Happy New Year, everyone! I sincerely hope that 2014 will bring you much joy, prosperity and happiness.
While the UK has been battered by rain and gale force winds, I’ve been thinking about our poor American cousins on the East Coast of the US who have been suffering polar freezing temperatures. I think the temperature recorded in Indianapolis yesterday was -56℃!!!
As I’ve been snuggled up in my warm house, I’ve been thinking of the abundance of winter words and expressions we have in the English Language that you could use during this cold period. Let’s have a look at some of them.
a cold snap (n) – a sudden short period of very cold weather
Ex. The UK is experiencing a very cold snap at the moment.
wind chill (n) – when the wind makes the air temperature feel colder
Ex. It might be zero degrees on the thermometer, but the wind chill makes it feel like -3 degrees.
slush (n) – snow that is starting to melt and become dirt
Ex. I don’t like it when the snow turns to slush. It’s so ugly.
snowbound (adj) – in a situation in which snow makes travelling impossible
Ex. Many flights at Heathrow airport were cancelled as it was snowbound over the last week.
sleet (n) – a mixture of snow and rain
Ex. Oh no, it’s not snow but sleet. I don’t like sleet.
snowfall (n) – the amount of snow that falls during a period of time
Ex. We’ve had 8cm of snowfall overnight.
Winter Phrases and Idiomatic Expressions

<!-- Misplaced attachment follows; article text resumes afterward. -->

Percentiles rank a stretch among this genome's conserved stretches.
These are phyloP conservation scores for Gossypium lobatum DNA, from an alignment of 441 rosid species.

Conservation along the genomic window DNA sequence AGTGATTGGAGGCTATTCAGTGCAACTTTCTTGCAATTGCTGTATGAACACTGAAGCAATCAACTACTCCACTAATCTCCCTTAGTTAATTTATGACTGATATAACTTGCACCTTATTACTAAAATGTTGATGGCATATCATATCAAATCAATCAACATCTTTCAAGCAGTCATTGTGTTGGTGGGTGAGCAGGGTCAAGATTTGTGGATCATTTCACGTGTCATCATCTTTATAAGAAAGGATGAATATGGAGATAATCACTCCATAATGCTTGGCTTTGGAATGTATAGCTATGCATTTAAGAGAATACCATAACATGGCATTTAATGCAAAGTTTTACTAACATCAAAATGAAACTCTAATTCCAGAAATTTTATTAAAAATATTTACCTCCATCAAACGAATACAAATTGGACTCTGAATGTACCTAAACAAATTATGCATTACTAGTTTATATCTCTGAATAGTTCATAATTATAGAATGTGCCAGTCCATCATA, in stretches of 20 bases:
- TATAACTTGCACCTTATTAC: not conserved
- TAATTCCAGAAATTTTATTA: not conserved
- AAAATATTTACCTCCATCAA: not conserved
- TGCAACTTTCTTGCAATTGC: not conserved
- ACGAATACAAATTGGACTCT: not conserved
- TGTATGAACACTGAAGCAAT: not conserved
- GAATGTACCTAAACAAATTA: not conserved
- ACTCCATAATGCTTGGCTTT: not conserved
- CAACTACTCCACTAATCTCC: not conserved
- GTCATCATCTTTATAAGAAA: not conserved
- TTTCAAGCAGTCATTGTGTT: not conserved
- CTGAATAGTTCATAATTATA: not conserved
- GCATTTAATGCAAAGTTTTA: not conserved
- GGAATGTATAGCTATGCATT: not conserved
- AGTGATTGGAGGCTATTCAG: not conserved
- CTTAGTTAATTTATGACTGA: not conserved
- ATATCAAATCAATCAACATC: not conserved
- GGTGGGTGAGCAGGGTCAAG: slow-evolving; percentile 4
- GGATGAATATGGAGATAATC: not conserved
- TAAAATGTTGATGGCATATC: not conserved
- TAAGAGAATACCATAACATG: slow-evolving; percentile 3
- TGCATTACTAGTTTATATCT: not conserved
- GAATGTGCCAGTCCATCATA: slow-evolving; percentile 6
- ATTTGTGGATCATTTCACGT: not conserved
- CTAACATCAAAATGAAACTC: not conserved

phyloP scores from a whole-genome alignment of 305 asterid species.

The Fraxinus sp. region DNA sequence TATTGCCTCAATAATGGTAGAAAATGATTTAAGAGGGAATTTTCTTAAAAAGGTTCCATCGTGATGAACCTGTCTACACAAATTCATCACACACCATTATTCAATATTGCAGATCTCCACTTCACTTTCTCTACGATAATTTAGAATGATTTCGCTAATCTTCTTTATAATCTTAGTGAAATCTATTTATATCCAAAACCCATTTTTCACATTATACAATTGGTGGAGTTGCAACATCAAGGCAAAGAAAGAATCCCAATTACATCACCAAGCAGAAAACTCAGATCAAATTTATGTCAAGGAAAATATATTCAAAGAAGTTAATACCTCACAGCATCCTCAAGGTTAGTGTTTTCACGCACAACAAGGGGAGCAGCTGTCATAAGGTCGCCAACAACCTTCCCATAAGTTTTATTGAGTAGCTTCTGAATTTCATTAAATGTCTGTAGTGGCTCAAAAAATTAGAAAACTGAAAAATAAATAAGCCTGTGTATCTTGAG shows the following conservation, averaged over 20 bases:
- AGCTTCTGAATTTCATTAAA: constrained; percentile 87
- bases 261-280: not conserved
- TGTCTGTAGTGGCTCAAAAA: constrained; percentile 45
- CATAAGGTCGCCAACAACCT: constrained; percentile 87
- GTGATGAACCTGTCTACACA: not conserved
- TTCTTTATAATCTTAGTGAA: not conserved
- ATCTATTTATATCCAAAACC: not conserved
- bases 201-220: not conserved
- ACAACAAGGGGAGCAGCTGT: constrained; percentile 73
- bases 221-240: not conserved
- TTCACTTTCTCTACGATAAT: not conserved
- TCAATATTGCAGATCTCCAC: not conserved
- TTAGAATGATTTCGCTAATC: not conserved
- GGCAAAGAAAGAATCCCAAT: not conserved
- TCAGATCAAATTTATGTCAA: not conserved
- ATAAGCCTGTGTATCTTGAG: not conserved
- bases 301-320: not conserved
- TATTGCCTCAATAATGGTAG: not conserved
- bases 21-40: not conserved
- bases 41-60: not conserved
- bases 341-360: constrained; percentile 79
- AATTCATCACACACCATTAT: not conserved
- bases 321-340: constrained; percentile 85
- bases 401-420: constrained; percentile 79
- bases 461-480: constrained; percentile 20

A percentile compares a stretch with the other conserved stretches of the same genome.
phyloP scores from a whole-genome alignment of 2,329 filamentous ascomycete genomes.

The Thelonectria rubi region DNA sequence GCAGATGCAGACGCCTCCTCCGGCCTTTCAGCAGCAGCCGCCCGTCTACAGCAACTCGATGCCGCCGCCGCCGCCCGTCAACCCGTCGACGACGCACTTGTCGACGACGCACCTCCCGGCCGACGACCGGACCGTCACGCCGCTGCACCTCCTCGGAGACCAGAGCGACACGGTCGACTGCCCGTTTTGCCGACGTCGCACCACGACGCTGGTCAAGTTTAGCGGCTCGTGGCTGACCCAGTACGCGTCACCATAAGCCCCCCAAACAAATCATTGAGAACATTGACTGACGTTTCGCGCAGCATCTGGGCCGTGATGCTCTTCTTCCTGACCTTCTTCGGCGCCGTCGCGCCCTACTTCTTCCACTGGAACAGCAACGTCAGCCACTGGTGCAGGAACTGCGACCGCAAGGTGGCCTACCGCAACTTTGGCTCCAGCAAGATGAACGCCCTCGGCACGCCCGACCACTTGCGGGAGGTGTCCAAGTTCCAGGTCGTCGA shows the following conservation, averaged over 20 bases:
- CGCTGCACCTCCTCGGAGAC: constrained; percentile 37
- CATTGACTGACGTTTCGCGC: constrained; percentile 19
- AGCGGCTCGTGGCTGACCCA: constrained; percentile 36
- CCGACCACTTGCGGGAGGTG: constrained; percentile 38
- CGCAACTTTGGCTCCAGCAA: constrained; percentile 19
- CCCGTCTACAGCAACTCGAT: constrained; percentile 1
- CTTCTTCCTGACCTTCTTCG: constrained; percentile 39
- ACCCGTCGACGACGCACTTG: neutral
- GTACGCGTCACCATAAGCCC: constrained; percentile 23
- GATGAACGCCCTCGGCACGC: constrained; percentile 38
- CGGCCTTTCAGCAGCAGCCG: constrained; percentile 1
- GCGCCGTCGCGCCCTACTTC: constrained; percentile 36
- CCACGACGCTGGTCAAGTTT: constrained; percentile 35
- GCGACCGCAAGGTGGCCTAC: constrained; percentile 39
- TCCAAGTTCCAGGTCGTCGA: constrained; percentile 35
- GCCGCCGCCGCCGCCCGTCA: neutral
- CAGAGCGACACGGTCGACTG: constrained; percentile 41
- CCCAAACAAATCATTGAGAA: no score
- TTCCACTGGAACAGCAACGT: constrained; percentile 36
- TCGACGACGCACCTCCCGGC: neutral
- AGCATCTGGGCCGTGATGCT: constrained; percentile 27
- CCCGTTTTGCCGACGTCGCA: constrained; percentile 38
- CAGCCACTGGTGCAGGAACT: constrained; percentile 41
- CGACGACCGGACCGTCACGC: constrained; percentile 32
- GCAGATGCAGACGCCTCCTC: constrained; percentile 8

A lot of the expressions we have often have nothing to do with winter which can be confusing. Using some of these expressions will certainly add a sparkle to your English! Here are a few of my favourites:
- to have a snowball’s chance in hell (informal) – to have no chance of doing or having something
Ex. You have a snowball’s chance in hell of winning the lottery.
- snowed under – with too much work to deal with
Ex. We’re snowed under with applications for the job.
- put something on ice (informal) – to delay something
Ex. The negotiations were put on ice when the market fell sharply.
- to break the ice – to make people feel less nervous in a social situation
Ex. He told a few jokes to break the ice.
on thin ice – at risk of annoying someone
Ex. I’m warning you, you’re on thin ice.
- to get cold feet – to suddenly get too scared to do something planned
Ex. She cancelled the wedding because she got cold feet.
- pure as the driven snow – to be completely innocent (often used to suggest the opposite)
Ex. I don’t think she is as pure as the driven snow.
- in the cold light of day – to think about something clearly, without emotions, and often feel shame afterwards
Ex. The next morning, in the cold light of day, Emma realised what an idiot she had been.
- to break into a cold sweat – to become scared about something
Ex. Kevin broke into a cold sweat when he realised the losses he had made.
Do you know any of these expressions? Have you used them? Do you know any others? Please do share them. Try them out with English speakers and let us know how you get on. In the meantime, if it’s winter where you are please stay warm!
If you liked this post, please share it. Don’t forget to subscribe to my blog if you don’t want to miss out on my posts.
Ciao for now
Need more help to MASTER Business English?
Get your FREE e-book & bonuses NOW!
Join the English With A Twist (EWAT) professionals community
and receive 4 FREE Learning resources.